One impossible thing before breakfast

Thursday, November 26, 2009

I didn’t actually intend to go hot air ballooning in Cappadocia. It seemed really expensive and touristy and I was already booked on two all-day tours of the surrounding area that I thought were going to eat up all my time. But then I met single-serving friend - Tania (a New Zealander) from the overnight bus, and she staying at my hostel, and she was doing it. And it turned out that it all happened so early in the morning that I could do the ballooning and still get back to the hostel in time for breakfast and a hot shower before my tour started. Before I knew it I was forking over €140.00 for an hour of time floating over Cappadocia’s unique landscape.

The unique landscape I was talking about – they call the funny rock formations “fairy chimneys”

And so the alarm went off at 5:15am, time enough for me to roll out of bed, get dressed, splash some water on my face and run some gel through my hair (to little effect), and bundle up to wait for the minibus. I borrowed a warm jacket from one of the nice guys at the hostel, and was very glad I had it. I would have been happier still to have a pair of gloves and a toque, but the strictures of light packing mean that things the “might” be needed are left out, so my gloves and toque (and long underwear) are stuffed away in storage in Winnipeg. Let’s just say it was a chilly wait.

We eventually made it to the staging area, where at least a dozen balloons were preparing to fly. Hot air ballooning is THE thing to do in Cappadocia, so there are a lot of companies that do it. There probably wasn’t a moment during the whole flight when I couldn’t see five or ten other balloons. Though this didn’t really detract from the experience.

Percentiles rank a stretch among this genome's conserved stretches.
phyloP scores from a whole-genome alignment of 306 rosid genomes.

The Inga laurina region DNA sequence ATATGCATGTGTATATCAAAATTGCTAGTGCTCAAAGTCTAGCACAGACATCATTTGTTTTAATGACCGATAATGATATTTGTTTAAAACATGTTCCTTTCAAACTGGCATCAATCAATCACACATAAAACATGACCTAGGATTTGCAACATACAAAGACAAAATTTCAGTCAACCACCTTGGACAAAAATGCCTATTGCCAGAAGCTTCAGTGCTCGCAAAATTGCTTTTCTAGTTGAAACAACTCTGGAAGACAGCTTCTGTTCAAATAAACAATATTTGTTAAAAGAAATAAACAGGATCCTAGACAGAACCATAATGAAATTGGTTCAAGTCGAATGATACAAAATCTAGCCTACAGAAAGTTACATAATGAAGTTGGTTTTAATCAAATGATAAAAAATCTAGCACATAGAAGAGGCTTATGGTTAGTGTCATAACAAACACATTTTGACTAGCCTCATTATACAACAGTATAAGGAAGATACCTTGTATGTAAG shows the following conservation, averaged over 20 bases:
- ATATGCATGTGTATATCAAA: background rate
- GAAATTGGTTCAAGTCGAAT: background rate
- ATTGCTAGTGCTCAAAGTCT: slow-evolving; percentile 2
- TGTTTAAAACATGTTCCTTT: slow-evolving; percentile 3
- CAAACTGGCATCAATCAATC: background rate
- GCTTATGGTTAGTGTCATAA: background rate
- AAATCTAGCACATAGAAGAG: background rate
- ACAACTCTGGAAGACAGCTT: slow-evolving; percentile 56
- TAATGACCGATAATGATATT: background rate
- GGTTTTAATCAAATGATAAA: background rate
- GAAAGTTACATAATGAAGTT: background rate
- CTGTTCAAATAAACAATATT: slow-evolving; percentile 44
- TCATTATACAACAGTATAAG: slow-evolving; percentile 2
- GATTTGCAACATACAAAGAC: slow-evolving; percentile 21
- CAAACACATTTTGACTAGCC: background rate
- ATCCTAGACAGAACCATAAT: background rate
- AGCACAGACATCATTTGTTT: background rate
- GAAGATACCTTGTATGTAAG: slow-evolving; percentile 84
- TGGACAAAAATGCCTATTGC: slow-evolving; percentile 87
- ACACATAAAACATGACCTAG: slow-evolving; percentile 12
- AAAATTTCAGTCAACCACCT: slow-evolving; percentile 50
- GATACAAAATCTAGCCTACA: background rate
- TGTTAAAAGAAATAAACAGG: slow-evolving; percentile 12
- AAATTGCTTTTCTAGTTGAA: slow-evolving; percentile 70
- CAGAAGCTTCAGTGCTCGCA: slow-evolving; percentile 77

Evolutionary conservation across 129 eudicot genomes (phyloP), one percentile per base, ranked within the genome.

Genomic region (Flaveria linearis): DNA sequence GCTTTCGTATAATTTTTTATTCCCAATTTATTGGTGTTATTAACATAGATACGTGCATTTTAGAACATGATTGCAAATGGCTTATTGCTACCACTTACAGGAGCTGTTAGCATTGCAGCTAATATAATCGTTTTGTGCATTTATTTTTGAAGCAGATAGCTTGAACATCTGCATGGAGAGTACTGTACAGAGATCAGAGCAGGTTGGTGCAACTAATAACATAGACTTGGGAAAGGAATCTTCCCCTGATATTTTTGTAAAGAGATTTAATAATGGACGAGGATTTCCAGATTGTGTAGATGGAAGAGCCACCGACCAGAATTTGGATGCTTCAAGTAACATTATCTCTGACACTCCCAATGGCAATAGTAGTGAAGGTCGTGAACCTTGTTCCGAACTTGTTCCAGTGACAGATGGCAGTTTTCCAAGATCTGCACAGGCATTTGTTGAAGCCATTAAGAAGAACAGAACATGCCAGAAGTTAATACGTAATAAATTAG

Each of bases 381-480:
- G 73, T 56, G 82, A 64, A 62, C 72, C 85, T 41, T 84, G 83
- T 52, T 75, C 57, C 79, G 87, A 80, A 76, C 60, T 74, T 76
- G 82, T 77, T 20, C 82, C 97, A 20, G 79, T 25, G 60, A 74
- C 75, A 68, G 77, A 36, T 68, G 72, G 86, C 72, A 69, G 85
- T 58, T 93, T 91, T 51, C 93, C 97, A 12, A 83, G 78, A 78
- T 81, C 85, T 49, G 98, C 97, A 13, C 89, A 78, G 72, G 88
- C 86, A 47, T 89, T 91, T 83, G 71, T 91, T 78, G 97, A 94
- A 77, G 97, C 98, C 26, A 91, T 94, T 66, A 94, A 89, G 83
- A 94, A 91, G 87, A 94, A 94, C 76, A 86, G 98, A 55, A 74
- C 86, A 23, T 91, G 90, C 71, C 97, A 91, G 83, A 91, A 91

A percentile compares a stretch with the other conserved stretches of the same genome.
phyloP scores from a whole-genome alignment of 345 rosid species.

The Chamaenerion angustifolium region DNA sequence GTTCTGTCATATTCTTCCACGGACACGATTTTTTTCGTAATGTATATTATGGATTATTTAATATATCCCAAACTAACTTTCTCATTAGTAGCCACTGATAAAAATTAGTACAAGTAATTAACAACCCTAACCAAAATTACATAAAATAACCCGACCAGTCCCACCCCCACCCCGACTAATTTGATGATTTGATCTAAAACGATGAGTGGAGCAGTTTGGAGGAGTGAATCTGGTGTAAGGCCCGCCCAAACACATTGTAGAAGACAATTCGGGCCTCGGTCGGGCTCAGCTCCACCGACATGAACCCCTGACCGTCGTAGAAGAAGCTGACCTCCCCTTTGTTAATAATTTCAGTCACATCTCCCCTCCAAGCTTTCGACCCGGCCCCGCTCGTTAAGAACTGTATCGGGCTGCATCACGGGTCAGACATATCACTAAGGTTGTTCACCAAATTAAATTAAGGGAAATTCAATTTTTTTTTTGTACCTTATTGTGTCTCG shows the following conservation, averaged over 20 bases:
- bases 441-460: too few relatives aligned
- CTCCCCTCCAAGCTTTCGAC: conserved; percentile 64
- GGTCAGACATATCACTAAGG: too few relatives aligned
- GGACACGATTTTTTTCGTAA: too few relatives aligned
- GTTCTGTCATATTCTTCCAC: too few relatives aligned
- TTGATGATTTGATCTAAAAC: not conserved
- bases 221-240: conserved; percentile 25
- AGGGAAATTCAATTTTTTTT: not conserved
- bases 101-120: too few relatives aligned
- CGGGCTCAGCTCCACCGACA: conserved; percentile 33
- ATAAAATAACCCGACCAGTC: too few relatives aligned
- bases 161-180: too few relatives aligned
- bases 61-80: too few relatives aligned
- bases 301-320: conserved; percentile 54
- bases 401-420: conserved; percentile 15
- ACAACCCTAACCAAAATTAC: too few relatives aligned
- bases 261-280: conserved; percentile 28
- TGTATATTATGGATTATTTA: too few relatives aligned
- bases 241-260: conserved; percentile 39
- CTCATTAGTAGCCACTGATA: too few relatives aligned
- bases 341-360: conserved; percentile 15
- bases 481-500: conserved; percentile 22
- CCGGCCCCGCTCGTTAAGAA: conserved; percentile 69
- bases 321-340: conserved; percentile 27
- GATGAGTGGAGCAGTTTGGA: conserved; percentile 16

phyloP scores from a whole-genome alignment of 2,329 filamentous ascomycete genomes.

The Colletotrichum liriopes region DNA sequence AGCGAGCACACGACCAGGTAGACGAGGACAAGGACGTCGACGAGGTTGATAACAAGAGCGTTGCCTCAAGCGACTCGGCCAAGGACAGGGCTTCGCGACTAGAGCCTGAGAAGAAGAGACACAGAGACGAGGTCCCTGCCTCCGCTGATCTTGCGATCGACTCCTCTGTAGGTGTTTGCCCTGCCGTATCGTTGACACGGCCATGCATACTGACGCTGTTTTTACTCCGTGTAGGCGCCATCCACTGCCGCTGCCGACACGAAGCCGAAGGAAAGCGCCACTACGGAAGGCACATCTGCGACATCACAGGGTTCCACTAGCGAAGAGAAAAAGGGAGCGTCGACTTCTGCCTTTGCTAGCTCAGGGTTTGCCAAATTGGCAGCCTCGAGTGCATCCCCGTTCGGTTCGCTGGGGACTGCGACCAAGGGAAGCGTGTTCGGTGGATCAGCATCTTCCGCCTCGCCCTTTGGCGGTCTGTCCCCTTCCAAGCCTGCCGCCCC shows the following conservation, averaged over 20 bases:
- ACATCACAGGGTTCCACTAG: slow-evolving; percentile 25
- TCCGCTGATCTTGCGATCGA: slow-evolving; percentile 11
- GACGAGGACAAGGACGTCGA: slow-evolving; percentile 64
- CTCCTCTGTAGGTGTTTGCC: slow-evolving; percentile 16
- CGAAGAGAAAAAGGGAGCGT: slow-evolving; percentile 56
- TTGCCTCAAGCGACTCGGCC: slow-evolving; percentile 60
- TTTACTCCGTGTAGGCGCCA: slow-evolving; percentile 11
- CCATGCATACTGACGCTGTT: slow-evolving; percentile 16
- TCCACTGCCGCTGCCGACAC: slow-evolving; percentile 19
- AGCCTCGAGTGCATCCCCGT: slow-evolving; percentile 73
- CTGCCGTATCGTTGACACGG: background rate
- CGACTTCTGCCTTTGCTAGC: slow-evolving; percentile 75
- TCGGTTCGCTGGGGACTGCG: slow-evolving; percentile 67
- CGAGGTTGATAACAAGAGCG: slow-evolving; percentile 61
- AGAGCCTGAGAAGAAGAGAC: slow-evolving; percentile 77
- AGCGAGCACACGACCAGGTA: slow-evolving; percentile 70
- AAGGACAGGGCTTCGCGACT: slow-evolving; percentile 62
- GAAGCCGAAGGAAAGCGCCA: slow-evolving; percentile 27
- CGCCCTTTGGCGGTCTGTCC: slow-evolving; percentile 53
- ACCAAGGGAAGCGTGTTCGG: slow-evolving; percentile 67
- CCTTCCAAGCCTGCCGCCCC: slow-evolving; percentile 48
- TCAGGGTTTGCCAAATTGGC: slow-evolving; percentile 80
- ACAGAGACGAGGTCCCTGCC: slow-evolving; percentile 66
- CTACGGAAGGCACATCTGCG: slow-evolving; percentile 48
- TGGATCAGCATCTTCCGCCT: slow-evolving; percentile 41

Many many balloons, getting ready

Both Tania and I were alarmed at the number of people the good folks at Balloon Turca planned on getting into the basket – I think I counted twenty heads. But it turned out that we all fit reasonably well, and it looked like everyone had a good view. The basket was divided into five sections – 4 around the edges for passengers, and a space in the middle for the pilots and gas canisters. Dividers kept everyone corralled in their section, presumably to keep people from charging back and forth around the basket and upsetting the balance.

The burners, or jets, or fire-spitters, or whatever they’re called.

We got some simple instructions, which I tried to help translate for some uni-lingual French folks in the next compartment. They boiled down to this:
  1. Stay in the basket. Do not leave the basket until the pilot says you can leave the basket.
  2. When we are about to land put your camera away, grab onto a handle with both hands and crouch with your head below the edge of the basket. Do not get up until the pilot says you can get up.
  3. No really, stay in the basket.

And then we were off. It was an odd sensation because there was, in fact, no sensation at all. There’s no stomach-churning leap into the air, no rush of wind, no sense of movement. It’s incredibly gentle and pleasant. And of course because you're moving in the wind, you can't feel the wind, which is really good, because as I mentioned, it was chilly.

Balloons, weird rocks, sunrise. It’s the whole package.